“You mind if I share this with the world?” – “Exposure Is Key”
Kanye West is no stranger to stirring up conversation on social media. Kanye left Twitter in May 2017 and rejoined in April 2018. After rejoining, he added more than 500,000 followers in just four days and tweeted about everything “dragon energy” to the latest Yeezy’s.
Recently, Kanye West brought up a concern he has about social media. “There are people committing suicide due to not getting enough likes”.
Would social media be safer if there were no engagement metrics? This is not a new concept. In 2013 Justin Bieber and Floyd Mayweather launched an app called SHOTS that takes the insecurity of posting a picture or video off the table. Everyone is on an equal playing field and likes don’t matter.
“Like Instagram, Shots lets you share a photo or video with your friends. Also like Instagram, you can like other people’s posts and follow your favorite celebrities. But unlike Instagram, you can’t comment on others’ posts and you can’t see how many followers people have. Both of these features — or lack thereof — reinforce the Shahidi brothers’ vision for a bully-free zone. Think of it this way: The haters can’t say mean things about your photo and they can’t see how many more followers they have than you. It’s a refreshingly non-competitive take on social media. (BUSTLE: What Is Shots, The App That Shares Photos with An Actually Positive Message?)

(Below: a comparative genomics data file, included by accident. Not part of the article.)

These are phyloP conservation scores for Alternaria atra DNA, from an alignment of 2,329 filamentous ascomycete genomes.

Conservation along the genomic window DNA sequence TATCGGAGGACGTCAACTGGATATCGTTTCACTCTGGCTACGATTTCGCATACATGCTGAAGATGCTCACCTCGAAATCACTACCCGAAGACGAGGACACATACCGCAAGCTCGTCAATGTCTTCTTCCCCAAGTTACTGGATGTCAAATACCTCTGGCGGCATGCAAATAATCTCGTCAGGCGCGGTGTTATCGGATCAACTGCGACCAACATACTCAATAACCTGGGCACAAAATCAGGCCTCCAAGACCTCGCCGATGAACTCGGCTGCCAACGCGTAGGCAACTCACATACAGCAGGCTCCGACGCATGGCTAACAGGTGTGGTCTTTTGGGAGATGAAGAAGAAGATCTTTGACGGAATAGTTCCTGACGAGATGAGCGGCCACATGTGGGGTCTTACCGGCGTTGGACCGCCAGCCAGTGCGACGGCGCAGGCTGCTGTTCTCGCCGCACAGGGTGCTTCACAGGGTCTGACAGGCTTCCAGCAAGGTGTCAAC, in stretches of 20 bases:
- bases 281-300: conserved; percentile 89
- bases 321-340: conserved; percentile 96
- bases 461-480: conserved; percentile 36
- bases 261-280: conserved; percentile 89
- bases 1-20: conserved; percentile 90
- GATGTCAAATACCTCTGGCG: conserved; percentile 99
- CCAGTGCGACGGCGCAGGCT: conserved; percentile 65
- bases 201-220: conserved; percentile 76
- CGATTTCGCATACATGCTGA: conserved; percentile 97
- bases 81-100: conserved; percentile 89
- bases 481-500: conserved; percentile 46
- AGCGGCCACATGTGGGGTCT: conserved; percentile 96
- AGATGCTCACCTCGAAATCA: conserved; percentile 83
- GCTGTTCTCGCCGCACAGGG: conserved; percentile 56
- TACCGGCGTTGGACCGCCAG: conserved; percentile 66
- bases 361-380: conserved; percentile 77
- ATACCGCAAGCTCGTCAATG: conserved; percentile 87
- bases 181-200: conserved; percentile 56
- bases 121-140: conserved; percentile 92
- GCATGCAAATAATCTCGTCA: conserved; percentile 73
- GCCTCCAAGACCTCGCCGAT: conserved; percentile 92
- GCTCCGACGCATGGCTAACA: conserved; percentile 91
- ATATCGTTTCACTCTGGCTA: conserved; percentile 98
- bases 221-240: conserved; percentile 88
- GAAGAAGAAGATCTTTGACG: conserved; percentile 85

“I think in order for it to succeed, it would have to offer something new that you can’t find on any other platform. What we had worked well and people responded to it and I’m curious to see how Kanye would take this concept to another level,” says Shots Cofounder and Chief Creative Officer Sam Shahidi.
Kanye’s recent re-emergence on Instagram brings us back to the question if social media platforms should share metrics publicly. He argues that users should have the option to publicly share their follower counts and levels of engagement. Kanye followed up his statement by sharing screenshots of text conversations with some of the biggest social media platform CEO’s and founders, such as Twitter’s Jack Dorsey and Snapchat’s Ben Schwerin.
After questioning social media executives and his followers on the legitimizing qualities and gratification of a “like”, Kanye posted images of his upcoming album, titled “Yandhi” on OOH assets. This idea of moving from URL to IRL is a deliberate statement. OOH is a way to “post” your story confidently, devoid from instant social metrics.
There is no like or comment count on the bottom of a billboard, but the “world” still sees it. OOH is known for big brands advertising their products, startups breaking through, movie promotions, new music, and more. What if digital OOH could be used for taking a step back from the instant gratification of social media and posting your content, on your time, with confidence and no judgement? With digital OOH this is completely possible.
Consider Kanye’s recent dialogue about social media with the concept of OOH confidence previously explained. What if instead of posting his thoughts about social media on social media, he did it on a bigger canvas or screen with more impact? Why not take the online, offline with meaningful content related to issues you care about posted on the largest canvases across the nation? Pictures of mock up billboards aren’t going to make a real impactful change.
So, Kanye, what are we going to do with all these digital billboards and your voice?